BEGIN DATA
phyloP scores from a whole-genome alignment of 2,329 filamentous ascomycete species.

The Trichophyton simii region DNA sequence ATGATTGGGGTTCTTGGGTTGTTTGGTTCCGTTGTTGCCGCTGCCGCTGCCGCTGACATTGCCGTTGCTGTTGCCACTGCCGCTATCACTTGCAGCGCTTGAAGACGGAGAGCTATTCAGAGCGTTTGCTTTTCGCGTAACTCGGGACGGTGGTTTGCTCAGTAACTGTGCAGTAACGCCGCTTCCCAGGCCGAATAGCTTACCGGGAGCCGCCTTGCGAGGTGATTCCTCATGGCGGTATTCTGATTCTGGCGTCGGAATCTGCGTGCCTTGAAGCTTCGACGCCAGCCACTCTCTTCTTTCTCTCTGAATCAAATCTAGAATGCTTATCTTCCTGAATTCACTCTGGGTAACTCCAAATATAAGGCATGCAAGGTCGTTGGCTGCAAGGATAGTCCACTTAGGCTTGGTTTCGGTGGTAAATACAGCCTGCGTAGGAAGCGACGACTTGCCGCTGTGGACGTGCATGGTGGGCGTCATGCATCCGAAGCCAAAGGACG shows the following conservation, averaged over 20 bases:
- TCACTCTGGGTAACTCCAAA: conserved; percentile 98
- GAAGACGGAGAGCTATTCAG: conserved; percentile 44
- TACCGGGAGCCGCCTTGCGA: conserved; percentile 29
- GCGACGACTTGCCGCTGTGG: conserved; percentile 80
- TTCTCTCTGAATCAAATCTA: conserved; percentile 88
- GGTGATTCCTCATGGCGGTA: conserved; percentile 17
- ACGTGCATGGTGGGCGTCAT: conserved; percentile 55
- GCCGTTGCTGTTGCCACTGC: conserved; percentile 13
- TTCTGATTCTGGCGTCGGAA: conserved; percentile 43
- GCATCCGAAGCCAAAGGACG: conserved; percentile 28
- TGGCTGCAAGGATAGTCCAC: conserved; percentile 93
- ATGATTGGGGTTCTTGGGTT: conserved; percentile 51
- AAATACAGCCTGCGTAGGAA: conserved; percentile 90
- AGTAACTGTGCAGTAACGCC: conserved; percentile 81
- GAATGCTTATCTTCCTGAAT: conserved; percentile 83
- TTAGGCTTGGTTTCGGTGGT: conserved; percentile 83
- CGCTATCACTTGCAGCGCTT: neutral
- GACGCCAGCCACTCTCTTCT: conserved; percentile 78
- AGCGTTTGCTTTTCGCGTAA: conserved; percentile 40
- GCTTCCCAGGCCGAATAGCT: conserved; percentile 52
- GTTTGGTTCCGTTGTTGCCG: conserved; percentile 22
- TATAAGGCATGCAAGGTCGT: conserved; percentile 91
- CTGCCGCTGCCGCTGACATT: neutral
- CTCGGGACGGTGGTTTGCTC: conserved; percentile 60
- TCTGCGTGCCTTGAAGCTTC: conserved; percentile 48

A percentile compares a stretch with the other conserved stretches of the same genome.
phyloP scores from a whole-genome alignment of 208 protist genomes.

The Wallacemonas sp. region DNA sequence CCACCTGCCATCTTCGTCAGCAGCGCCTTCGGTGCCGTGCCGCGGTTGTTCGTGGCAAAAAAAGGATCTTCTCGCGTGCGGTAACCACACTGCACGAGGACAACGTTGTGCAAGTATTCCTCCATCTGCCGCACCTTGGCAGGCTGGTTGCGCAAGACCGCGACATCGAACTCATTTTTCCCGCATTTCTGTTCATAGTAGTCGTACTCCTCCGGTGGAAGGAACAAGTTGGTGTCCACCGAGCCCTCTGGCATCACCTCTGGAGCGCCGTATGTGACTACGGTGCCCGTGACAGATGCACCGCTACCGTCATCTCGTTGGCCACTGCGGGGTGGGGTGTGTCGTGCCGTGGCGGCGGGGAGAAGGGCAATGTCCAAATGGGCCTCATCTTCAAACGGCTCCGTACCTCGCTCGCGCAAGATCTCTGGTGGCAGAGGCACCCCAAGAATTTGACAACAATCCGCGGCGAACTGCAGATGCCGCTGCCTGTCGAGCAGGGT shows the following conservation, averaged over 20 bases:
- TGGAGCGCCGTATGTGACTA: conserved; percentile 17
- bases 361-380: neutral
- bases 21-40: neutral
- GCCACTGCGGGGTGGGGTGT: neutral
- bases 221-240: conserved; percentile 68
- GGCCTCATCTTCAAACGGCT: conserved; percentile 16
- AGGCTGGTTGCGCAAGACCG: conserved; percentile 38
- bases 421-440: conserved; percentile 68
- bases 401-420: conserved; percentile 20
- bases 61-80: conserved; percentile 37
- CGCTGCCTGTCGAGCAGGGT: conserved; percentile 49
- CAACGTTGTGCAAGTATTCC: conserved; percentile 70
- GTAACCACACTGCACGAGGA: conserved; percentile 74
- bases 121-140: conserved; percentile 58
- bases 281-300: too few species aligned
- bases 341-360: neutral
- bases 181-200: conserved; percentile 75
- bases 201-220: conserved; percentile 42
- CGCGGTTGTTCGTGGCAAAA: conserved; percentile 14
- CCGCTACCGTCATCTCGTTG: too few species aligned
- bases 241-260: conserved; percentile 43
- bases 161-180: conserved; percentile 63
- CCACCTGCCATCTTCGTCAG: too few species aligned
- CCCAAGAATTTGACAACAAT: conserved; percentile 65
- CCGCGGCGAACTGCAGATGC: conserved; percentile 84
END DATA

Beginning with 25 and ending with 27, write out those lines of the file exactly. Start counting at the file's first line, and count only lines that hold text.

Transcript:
- CTGCCGCTGCCGCTGACATT: neutral
- CTCGGGACGGTGGTTTGCTC: conserved; percentile 60
- TCTGCGTGCCTTGAAGCTTC: conserved; percentile 48